Should Criminal Records Be on College Applications?

Everyone remembers the process of applying to colleges. Mostly basic questions fill up the pages until you get to the one that asks, “Have you ever been arrested or convicted of a felony?”

The answer to this could make or break someone’s college future. Three New York colleges have removed it from their application. However, Manhattan College is not one of them. But should it be?

Out of the three, St. John’s University is significant due to its size. The school has 20,000 students on four different campuses in New York state. The other two schools are Five Towns College and Dowling College, both located on Long Island.

New York State Attorney General Eric T. Schneiderman said in a statement: “An arrest or police stop that did not result in a conviction, or a criminal record that was sealed or expunged, should not – indeed must not – be a standard question on a college application. Such a question can serve only to discourage New Yorkers from seeking a higher education.”

The colleges have agreed to work with an advocacy group called the Center for Community Alternatives, led by Schneiderman, to address these points of punishment and discrimination. These schools are the only three out of the 70 that were reviewed by the state attorney’s office.

Should prospective college students be punished for something that happened in high school? If it is a case of something more serious, then that is a different story. However, most of the time it is minor and should not affect the future of someone who wants to achieve more in his or her life.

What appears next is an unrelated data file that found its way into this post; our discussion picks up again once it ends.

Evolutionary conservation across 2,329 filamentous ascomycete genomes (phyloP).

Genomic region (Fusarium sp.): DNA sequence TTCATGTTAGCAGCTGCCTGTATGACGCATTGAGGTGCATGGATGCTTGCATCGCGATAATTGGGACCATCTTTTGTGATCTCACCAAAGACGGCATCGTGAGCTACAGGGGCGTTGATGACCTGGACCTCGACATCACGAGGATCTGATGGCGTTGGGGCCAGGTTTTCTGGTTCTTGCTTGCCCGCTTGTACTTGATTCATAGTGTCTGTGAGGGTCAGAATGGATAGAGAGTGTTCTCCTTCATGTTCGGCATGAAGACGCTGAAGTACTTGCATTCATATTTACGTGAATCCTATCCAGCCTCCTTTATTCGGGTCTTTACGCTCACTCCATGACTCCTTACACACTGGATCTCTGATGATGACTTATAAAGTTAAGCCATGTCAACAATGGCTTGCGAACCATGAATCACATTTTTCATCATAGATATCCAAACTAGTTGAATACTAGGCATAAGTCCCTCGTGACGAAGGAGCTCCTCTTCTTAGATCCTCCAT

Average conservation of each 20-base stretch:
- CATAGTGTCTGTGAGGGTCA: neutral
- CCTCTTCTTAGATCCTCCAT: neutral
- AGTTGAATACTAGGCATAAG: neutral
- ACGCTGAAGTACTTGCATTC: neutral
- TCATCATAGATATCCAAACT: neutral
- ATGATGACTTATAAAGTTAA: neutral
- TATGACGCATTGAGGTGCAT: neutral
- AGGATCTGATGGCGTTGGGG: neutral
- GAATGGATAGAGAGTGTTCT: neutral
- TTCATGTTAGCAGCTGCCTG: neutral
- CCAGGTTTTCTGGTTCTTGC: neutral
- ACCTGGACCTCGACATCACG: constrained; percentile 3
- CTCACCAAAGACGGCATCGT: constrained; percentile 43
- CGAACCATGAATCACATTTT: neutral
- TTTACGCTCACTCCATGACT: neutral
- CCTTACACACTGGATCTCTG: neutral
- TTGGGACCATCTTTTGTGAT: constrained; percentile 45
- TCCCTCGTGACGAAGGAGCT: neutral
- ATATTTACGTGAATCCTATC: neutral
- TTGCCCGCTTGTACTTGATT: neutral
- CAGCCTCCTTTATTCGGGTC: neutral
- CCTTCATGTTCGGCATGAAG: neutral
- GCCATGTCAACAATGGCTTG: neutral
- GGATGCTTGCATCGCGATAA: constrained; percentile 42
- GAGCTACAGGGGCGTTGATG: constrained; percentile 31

The Center for Community Alternatives and the American Association of Collegiate Registrars and Admissions Officers worked together on a 59 question survey to explore the history of criminal records on college applications. Two hundred and seventy-three college institutions responded. The majority, 66 percent, collected information from their applicants’ criminal records, but not all of them let it determine the application process.

The report states that private four-year schools are more likely to collect the information rather than two-year public schools. The other 38 percent do not collect any criminal record information and have not reported their campuses to be less safe than others.

MC is proud to be a Lasallian community. One of our major points, which are stated on our website, is to have respect for all people.

We honor and respect the dignity of all individuals. Our mission of service, on and off campus, stems from the belief that all human beings deserve basic dignity. We eagerly explore new communities and different ways of thinking and being in order to cultivate a truly global perspective,” according to the MC website.

If MC is “diverse in backgrounds, interests, talents, beliefs and opinions,” then shouldn’t we accept students and give those who need one a second chance? One mistake should not mess up the rest of a student’s future, especially one who wants and works toward getting into a college.

Another point highlighted on the college’s website is our inclusive community. It repeats our welcoming of diversity and a lively community. “Manhattan College is passionately committed to policies of non-discrimination and we actively encourage an open-minded staff and student body. We’re committed to civil rights and freedom of expression for all people.”

With Lasallian values being an important factor at our school, it would be best for Manhattan College to also remove the criminal record question from our application. It will prove that we are in fact Lasallian and that we welcome diverse students to our school.